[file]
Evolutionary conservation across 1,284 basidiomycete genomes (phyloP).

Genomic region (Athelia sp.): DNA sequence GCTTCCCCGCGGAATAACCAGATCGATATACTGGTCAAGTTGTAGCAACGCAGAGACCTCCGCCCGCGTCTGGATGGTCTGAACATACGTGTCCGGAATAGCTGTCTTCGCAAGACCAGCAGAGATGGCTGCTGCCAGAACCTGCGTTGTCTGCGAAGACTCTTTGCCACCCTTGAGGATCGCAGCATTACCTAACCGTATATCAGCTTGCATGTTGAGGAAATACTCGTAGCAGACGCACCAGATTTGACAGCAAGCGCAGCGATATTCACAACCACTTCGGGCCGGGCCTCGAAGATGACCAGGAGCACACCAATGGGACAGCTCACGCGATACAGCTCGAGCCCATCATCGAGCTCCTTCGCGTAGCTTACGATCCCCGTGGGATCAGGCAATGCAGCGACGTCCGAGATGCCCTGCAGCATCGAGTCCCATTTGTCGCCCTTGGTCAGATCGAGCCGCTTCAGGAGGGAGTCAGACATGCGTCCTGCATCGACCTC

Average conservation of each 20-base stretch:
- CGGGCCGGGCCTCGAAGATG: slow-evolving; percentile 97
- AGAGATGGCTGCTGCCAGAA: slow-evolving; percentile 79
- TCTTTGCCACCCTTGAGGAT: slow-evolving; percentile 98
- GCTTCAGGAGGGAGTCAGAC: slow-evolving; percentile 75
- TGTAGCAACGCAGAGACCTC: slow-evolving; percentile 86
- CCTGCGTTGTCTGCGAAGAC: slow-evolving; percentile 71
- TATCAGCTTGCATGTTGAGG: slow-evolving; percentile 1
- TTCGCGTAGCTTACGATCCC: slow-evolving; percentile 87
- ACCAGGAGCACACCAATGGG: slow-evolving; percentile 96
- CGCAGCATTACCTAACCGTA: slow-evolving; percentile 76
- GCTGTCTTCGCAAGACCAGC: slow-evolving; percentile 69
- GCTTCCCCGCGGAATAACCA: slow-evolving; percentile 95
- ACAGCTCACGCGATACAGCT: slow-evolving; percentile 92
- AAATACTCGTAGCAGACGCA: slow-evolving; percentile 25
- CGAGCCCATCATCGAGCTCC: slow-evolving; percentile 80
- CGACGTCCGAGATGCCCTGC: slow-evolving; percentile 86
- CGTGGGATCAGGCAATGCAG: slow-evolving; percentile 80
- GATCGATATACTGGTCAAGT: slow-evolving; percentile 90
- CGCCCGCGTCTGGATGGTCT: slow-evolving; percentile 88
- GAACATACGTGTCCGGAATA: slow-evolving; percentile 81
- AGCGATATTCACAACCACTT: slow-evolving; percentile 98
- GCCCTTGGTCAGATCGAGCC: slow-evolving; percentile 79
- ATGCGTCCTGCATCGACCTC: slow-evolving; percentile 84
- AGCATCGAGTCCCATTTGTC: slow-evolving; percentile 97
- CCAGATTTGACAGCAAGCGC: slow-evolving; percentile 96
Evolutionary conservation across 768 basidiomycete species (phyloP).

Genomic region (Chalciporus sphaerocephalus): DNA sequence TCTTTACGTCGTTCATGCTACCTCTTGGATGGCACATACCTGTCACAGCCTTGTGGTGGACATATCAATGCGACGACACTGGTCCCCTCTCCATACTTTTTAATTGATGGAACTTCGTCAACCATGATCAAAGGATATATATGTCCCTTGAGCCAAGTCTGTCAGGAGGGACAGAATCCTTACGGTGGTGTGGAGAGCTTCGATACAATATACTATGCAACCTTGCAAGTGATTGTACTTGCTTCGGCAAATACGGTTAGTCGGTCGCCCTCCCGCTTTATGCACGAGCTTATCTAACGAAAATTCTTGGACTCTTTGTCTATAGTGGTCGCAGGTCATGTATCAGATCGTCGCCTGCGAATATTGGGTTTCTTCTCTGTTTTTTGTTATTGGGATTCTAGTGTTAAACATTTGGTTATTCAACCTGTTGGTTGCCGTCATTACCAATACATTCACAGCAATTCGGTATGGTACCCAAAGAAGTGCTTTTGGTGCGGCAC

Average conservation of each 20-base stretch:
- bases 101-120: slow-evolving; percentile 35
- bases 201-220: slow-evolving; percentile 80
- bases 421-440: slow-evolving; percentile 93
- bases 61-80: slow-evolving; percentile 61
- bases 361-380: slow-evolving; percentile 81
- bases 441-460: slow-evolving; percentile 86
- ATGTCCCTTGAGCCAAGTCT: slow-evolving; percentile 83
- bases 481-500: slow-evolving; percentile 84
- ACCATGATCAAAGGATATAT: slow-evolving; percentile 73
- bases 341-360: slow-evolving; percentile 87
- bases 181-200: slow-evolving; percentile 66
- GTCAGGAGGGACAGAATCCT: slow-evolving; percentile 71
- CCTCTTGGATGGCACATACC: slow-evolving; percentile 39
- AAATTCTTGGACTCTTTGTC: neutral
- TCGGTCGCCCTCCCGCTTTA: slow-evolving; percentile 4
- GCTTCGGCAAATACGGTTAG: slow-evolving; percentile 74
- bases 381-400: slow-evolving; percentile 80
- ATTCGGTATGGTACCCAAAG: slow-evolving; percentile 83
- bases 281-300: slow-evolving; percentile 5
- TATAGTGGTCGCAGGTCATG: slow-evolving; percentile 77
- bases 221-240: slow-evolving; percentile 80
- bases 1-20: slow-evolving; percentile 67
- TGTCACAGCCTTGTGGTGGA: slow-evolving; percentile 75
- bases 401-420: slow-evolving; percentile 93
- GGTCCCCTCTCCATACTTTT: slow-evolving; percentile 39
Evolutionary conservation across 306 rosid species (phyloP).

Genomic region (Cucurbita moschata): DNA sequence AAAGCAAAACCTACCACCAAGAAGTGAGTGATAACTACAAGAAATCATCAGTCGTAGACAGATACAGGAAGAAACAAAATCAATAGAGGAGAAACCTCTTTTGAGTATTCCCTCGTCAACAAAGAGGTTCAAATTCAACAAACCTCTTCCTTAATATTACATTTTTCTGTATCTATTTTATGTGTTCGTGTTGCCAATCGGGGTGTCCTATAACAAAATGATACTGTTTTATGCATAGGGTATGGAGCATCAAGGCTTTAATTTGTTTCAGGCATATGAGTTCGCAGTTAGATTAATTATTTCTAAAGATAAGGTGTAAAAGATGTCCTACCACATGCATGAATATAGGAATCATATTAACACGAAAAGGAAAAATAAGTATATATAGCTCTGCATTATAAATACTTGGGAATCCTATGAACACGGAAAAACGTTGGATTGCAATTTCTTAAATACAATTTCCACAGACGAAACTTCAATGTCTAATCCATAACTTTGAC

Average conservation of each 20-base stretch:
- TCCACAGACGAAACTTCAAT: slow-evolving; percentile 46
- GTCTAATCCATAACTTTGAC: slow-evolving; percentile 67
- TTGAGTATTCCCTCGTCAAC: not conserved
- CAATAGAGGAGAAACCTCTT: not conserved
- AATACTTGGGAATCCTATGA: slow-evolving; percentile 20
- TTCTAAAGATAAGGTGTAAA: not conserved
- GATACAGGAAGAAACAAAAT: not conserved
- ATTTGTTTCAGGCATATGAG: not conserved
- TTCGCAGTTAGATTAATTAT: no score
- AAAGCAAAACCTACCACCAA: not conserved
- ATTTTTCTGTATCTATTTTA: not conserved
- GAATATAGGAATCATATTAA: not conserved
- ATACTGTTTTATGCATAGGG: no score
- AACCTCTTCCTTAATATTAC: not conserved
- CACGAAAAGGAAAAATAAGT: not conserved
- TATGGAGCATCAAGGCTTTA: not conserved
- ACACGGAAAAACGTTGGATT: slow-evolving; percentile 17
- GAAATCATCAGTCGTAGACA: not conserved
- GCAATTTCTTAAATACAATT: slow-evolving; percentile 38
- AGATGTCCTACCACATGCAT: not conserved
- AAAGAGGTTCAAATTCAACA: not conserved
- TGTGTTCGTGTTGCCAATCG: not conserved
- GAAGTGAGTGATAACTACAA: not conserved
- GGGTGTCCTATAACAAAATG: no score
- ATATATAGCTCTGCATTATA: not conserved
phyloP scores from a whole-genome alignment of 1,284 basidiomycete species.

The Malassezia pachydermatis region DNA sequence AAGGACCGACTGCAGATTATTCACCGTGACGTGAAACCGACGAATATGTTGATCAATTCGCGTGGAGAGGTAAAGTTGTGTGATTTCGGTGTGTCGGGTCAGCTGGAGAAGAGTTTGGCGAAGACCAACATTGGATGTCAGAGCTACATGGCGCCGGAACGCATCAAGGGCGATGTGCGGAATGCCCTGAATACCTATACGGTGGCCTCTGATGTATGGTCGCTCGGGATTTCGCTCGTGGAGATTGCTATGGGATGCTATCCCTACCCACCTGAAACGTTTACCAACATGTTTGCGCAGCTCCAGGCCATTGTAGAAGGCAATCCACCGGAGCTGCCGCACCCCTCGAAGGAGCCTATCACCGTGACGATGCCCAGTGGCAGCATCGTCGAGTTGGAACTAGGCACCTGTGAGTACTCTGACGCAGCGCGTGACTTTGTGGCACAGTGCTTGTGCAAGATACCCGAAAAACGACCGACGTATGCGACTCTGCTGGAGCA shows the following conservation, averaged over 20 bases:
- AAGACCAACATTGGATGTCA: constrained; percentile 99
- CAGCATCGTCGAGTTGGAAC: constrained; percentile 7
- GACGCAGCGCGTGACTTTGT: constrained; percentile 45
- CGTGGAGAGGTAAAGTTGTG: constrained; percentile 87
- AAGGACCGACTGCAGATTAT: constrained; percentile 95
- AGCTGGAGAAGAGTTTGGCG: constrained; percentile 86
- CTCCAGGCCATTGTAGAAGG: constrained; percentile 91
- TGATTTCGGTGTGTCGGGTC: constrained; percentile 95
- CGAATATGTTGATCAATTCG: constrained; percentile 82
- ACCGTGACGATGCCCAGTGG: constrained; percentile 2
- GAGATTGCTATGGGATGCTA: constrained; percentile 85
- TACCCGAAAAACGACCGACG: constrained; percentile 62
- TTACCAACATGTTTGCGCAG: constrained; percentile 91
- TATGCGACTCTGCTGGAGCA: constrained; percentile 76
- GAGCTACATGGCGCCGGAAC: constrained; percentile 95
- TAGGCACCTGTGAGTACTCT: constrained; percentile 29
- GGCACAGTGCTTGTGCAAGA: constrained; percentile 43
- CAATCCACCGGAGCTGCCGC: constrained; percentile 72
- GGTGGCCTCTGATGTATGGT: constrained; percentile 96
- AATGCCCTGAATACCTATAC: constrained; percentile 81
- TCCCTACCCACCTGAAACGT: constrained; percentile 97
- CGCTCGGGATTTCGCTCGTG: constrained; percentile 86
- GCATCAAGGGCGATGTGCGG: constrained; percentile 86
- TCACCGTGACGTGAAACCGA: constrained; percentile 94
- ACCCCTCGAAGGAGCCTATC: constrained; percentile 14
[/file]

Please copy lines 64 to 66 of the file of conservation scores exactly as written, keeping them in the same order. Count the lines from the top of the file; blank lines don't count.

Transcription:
- AATACTTGGGAATCCTATGA: slow-evolving; percentile 20
- TTCTAAAGATAAGGTGTAAA: not conserved
- GATACAGGAAGAAACAAAAT: not conserved